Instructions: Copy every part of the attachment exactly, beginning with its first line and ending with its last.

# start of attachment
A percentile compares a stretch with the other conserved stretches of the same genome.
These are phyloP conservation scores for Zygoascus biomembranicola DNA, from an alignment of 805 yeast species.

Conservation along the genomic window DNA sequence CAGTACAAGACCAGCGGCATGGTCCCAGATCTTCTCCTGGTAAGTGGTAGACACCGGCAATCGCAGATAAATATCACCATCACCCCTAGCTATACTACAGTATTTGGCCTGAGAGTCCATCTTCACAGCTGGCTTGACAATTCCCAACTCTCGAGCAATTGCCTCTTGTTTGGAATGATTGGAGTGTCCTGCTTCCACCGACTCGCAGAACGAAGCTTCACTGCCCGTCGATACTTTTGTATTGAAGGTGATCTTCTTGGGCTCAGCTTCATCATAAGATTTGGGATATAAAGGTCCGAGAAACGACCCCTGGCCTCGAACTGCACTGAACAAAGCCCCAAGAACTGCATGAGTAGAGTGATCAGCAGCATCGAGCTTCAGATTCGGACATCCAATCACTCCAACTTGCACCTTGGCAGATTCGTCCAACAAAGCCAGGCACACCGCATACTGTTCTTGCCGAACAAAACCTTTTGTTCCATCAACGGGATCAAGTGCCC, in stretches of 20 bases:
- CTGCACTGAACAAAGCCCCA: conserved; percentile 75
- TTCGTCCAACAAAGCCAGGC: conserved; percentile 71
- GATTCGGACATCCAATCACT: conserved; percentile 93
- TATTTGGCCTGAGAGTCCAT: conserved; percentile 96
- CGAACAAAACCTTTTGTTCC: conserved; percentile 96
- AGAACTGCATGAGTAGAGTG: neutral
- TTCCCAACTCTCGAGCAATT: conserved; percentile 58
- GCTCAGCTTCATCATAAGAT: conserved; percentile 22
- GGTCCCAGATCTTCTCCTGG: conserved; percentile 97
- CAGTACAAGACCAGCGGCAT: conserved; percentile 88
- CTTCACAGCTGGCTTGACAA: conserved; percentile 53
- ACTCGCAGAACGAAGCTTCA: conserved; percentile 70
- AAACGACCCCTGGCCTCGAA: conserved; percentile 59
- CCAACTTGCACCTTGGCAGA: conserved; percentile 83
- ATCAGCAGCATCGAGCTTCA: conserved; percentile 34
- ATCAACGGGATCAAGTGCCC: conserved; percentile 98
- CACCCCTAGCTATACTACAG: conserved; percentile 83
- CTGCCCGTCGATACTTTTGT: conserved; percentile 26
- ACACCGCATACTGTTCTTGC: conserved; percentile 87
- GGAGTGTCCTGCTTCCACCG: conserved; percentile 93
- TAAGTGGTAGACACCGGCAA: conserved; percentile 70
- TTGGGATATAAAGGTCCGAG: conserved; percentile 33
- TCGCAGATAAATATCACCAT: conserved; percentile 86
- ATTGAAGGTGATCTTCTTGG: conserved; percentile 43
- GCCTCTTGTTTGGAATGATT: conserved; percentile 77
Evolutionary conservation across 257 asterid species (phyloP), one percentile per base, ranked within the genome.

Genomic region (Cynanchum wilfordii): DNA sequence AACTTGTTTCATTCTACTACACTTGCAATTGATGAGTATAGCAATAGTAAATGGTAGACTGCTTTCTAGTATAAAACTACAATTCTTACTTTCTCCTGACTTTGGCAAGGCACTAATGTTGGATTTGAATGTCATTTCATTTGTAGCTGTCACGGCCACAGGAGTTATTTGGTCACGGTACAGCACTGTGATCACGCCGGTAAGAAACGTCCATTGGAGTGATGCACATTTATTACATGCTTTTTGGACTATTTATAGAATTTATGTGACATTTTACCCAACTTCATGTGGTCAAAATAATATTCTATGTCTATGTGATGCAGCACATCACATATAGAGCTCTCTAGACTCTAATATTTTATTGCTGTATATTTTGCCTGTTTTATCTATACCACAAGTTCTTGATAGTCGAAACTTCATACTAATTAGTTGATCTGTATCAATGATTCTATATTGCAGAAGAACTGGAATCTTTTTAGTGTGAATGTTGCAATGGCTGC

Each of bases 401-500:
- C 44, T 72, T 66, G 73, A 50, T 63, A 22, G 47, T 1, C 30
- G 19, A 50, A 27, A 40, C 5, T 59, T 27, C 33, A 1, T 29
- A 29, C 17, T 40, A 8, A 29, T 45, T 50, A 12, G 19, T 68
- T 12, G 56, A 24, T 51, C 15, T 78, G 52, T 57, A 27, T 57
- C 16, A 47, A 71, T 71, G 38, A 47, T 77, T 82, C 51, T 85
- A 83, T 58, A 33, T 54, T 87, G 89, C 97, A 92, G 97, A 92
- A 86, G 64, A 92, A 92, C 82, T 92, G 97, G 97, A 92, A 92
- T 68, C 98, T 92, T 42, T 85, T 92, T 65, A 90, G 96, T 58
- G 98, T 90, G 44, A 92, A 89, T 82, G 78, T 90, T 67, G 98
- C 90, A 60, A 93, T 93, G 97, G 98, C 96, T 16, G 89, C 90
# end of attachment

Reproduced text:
A percentile compares a stretch with the other conserved stretches of the same genome.
These are phyloP conservation scores for Zygoascus biomembranicola DNA, from an alignment of 805 yeast species.

Conservation along the genomic window DNA sequence CAGTACAAGACCAGCGGCATGGTCCCAGATCTTCTCCTGGTAAGTGGTAGACACCGGCAATCGCAGATAAATATCACCATCACCCCTAGCTATACTACAGTATTTGGCCTGAGAGTCCATCTTCACAGCTGGCTTGACAATTCCCAACTCTCGAGCAATTGCCTCTTGTTTGGAATGATTGGAGTGTCCTGCTTCCACCGACTCGCAGAACGAAGCTTCACTGCCCGTCGATACTTTTGTATTGAAGGTGATCTTCTTGGGCTCAGCTTCATCATAAGATTTGGGATATAAAGGTCCGAGAAACGACCCCTGGCCTCGAACTGCACTGAACAAAGCCCCAAGAACTGCATGAGTAGAGTGATCAGCAGCATCGAGCTTCAGATTCGGACATCCAATCACTCCAACTTGCACCTTGGCAGATTCGTCCAACAAAGCCAGGCACACCGCATACTGTTCTTGCCGAACAAAACCTTTTGTTCCATCAACGGGATCAAGTGCCC, in stretches of 20 bases:
- CTGCACTGAACAAAGCCCCA: conserved; percentile 75
- TTCGTCCAACAAAGCCAGGC: conserved; percentile 71
- GATTCGGACATCCAATCACT: conserved; percentile 93
- TATTTGGCCTGAGAGTCCAT: conserved; percentile 96
- CGAACAAAACCTTTTGTTCC: conserved; percentile 96
- AGAACTGCATGAGTAGAGTG: neutral
- TTCCCAACTCTCGAGCAATT: conserved; percentile 58
- GCTCAGCTTCATCATAAGAT: conserved; percentile 22
- GGTCCCAGATCTTCTCCTGG: conserved; percentile 97
- CAGTACAAGACCAGCGGCAT: conserved; percentile 88
- CTTCACAGCTGGCTTGACAA: conserved; percentile 53
- ACTCGCAGAACGAAGCTTCA: conserved; percentile 70
- AAACGACCCCTGGCCTCGAA: conserved; percentile 59
- CCAACTTGCACCTTGGCAGA: conserved; percentile 83
- ATCAGCAGCATCGAGCTTCA: conserved; percentile 34
- ATCAACGGGATCAAGTGCCC: conserved; percentile 98
- CACCCCTAGCTATACTACAG: conserved; percentile 83
- CTGCCCGTCGATACTTTTGT: conserved; percentile 26
- ACACCGCATACTGTTCTTGC: conserved; percentile 87
- GGAGTGTCCTGCTTCCACCG: conserved; percentile 93
- TAAGTGGTAGACACCGGCAA: conserved; percentile 70
- TTGGGATATAAAGGTCCGAG: conserved; percentile 33
- TCGCAGATAAATATCACCAT: conserved; percentile 86
- ATTGAAGGTGATCTTCTTGG: conserved; percentile 43
- GCCTCTTGTTTGGAATGATT: conserved; percentile 77
Evolutionary conservation across 257 asterid species (phyloP), one percentile per base, ranked within the genome.

Genomic region (Cynanchum wilfordii): DNA sequence AACTTGTTTCATTCTACTACACTTGCAATTGATGAGTATAGCAATAGTAAATGGTAGACTGCTTTCTAGTATAAAACTACAATTCTTACTTTCTCCTGACTTTGGCAAGGCACTAATGTTGGATTTGAATGTCATTTCATTTGTAGCTGTCACGGCCACAGGAGTTATTTGGTCACGGTACAGCACTGTGATCACGCCGGTAAGAAACGTCCATTGGAGTGATGCACATTTATTACATGCTTTTTGGACTATTTATAGAATTTATGTGACATTTTACCCAACTTCATGTGGTCAAAATAATATTCTATGTCTATGTGATGCAGCACATCACATATAGAGCTCTCTAGACTCTAATATTTTATTGCTGTATATTTTGCCTGTTTTATCTATACCACAAGTTCTTGATAGTCGAAACTTCATACTAATTAGTTGATCTGTATCAATGATTCTATATTGCAGAAGAACTGGAATCTTTTTAGTGTGAATGTTGCAATGGCTGC

Each of bases 401-500:
- C 44, T 72, T 66, G 73, A 50, T 63, A 22, G 47, T 1, C 30
- G 19, A 50, A 27, A 40, C 5, T 59, T 27, C 33, A 1, T 29
- A 29, C 17, T 40, A 8, A 29, T 45, T 50, A 12, G 19, T 68
- T 12, G 56, A 24, T 51, C 15, T 78, G 52, T 57, A 27, T 57
- C 16, A 47, A 71, T 71, G 38, A 47, T 77, T 82, C 51, T 85
- A 83, T 58, A 33, T 54, T 87, G 89, C 97, A 92, G 97, A 92
- A 86, G 64, A 92, A 92, C 82, T 92, G 97, G 97, A 92, A 92
- T 68, C 98, T 92, T 42, T 85, T 92, T 65, A 90, G 96, T 58
- G 98, T 90, G 44, A 92, A 89, T 82, G 78, T 90, T 67, G 98
- C 90, A 60, A 93, T 93, G 97, G 98, C 96, T 16, G 89, C 90